“What kind of results would satisfy you? What kind of results would make you even happier?”
“Imagine if none of your colleagues were yet employed and you were interviewing them for a position. Who would you employ and who would you reject?”
“Imagine that the project is at its start. What rules would you set from the beginning?”
“What process is the team following today? What rules/limitations do you see? Why are they set? What if some of those limitations were not to exist? How would that affect the way team functions?”
They Do Not Judge
Better coaching questions seek to explore without judging. We aim to explore the situation and learn something from it, instead of pointing fingers and placing blame. A badly posed question is for example, “Why did you invite her to the meeting?” Although this question could be asked in a constructive way, it seems that it most often causes a feeling of guilt and being attacked.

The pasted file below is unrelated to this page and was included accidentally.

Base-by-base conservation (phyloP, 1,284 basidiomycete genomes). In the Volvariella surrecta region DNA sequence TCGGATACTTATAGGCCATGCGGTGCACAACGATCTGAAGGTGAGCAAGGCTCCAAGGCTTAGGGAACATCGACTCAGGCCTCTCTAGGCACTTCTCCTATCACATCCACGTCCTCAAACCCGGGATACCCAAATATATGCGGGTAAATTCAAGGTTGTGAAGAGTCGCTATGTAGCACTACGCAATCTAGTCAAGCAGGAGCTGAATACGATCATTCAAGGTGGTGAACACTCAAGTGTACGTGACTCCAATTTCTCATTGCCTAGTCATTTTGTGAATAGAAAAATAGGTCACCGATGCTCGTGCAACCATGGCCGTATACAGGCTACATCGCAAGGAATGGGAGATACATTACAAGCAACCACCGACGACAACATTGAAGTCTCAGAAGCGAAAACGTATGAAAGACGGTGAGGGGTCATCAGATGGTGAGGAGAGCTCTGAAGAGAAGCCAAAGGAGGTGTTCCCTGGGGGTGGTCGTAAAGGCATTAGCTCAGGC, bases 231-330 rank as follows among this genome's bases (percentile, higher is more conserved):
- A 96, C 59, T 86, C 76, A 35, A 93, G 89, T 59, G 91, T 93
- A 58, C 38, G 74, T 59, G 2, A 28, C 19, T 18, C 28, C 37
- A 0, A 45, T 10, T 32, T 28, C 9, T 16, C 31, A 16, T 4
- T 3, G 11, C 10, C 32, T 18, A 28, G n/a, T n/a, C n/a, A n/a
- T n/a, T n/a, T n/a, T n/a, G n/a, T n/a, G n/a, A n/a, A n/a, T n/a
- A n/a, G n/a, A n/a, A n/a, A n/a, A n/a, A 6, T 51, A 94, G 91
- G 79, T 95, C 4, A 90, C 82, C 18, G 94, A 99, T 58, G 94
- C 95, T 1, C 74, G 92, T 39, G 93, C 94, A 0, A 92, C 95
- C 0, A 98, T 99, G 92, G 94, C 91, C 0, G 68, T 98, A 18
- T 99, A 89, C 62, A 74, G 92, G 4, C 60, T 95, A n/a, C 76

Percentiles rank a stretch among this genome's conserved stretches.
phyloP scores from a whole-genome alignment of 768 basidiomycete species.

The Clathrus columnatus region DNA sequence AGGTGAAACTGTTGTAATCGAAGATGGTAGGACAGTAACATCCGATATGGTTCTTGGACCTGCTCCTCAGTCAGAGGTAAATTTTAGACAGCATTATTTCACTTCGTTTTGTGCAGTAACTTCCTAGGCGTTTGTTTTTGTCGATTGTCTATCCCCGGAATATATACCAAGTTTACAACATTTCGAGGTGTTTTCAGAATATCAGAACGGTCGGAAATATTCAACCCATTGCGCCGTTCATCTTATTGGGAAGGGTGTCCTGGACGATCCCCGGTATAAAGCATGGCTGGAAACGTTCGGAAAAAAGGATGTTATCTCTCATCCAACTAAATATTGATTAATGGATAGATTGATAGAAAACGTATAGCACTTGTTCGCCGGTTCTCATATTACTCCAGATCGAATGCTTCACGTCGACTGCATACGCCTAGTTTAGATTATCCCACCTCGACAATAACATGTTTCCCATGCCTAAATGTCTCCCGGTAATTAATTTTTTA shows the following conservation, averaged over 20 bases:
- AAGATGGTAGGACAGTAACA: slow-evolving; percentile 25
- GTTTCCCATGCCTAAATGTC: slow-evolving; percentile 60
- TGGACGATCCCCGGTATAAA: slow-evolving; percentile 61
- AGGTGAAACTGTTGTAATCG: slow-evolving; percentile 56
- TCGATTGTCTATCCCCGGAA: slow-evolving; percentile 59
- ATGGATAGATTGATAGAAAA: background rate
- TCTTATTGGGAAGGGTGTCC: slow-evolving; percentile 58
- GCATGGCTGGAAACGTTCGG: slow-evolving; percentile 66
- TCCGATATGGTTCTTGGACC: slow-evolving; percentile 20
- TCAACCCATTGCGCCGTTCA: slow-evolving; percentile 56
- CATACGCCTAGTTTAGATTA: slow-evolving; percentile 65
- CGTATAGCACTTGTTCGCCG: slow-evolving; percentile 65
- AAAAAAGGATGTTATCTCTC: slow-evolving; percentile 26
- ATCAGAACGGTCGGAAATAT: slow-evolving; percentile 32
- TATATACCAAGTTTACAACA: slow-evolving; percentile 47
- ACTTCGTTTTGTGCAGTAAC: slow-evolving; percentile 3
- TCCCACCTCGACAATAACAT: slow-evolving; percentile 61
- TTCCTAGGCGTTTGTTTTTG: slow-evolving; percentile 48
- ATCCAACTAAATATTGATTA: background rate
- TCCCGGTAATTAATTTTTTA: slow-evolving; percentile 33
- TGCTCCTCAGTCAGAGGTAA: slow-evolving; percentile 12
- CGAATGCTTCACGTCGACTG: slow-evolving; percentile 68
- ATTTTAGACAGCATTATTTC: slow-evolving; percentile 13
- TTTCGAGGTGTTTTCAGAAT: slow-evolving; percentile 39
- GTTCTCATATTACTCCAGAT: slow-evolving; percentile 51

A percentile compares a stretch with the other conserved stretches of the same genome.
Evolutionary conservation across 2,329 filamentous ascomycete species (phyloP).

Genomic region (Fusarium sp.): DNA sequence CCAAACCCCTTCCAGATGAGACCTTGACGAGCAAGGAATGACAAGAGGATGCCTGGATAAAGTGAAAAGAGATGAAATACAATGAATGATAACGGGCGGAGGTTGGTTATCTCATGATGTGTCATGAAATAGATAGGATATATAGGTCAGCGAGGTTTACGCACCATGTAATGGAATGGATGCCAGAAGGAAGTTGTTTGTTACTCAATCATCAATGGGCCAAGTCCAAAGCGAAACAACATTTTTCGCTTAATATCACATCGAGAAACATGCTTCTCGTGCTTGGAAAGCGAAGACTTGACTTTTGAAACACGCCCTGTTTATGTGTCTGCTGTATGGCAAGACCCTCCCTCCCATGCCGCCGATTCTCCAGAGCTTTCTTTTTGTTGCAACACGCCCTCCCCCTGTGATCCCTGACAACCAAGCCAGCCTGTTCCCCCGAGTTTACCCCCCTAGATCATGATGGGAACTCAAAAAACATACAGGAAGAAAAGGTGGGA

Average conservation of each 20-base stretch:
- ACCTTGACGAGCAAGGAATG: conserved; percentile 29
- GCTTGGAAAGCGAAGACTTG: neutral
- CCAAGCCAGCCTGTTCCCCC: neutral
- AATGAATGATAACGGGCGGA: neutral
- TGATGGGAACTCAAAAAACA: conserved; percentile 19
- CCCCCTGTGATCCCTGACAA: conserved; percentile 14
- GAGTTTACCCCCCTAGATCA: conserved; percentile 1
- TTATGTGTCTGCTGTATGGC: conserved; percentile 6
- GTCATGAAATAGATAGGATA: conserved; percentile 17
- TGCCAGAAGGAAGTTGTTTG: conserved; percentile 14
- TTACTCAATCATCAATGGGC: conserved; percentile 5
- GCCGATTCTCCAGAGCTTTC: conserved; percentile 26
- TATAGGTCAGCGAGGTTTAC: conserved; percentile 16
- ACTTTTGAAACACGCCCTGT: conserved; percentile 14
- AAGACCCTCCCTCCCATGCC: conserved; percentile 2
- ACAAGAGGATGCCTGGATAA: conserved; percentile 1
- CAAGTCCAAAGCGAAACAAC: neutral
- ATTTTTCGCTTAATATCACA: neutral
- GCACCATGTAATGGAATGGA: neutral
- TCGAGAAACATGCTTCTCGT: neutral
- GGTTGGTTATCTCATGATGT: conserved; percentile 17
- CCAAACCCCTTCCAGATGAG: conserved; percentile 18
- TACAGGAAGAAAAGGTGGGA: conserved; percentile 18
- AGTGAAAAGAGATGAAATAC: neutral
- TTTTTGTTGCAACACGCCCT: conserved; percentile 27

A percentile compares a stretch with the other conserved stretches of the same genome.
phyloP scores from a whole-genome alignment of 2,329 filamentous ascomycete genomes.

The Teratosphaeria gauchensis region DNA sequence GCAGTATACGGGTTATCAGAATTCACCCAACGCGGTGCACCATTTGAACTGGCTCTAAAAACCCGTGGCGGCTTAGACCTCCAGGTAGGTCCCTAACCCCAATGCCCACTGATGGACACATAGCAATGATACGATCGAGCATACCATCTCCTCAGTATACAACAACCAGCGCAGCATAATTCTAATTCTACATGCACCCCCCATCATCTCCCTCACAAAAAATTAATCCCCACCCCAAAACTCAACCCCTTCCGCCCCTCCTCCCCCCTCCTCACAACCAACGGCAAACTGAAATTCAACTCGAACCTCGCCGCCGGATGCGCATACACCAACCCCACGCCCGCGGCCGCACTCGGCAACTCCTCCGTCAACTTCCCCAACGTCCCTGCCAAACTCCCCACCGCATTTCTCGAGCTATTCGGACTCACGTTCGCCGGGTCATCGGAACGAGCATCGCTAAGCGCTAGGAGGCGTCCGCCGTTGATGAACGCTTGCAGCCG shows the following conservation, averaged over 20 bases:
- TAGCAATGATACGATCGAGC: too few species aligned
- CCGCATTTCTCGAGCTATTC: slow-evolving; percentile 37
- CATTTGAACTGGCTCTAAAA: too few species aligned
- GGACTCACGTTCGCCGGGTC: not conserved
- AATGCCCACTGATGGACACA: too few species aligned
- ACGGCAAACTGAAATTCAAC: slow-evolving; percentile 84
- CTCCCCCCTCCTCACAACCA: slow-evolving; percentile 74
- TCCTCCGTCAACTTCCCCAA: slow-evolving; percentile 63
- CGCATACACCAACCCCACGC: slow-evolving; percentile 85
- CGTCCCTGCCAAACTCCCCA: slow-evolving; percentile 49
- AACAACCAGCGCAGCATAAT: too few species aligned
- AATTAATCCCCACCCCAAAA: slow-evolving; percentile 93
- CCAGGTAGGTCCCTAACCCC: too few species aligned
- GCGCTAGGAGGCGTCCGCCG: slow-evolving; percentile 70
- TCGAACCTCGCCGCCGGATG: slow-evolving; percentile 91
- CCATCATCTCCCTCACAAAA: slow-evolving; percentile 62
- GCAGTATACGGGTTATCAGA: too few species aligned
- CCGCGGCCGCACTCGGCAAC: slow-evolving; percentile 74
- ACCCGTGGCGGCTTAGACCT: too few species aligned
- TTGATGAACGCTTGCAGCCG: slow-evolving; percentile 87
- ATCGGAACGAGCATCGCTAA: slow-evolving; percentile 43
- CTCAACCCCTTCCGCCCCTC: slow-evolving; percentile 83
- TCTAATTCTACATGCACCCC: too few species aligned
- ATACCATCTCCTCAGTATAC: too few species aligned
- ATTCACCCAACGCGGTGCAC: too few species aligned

“Why” is a dangerous word for starting questions because it creates a situation where the person feels they need to be defensive. Instead, it is much better to formulate these questions in another way, e.g., “What were your expectations of her participation at this meeting?” The goal of a coaching conversation is to learn something new and gain more trust, not to make enemies.
Enough, I understand, where are those better coaching questions? Show them to me.
Hehe, there is no single official list that gives away all the questions. However, I can guarantee you that by practicing coaching conversations you will find a combination of questions that is perfect for your environment and organizational culture. In order to help you get to your own list – apart from the book that I have already recommended in my previous post – here is one more interesting list of questions you can experiment with. Kudos to Katie Anderson (@kbjanderson) for publishing this list.
Katie Anderson on Twitter (https://twitter.com/kbjanderson/status/916066829516156929)
And one final question for you: Isn’t this the best article you have ever read about questions?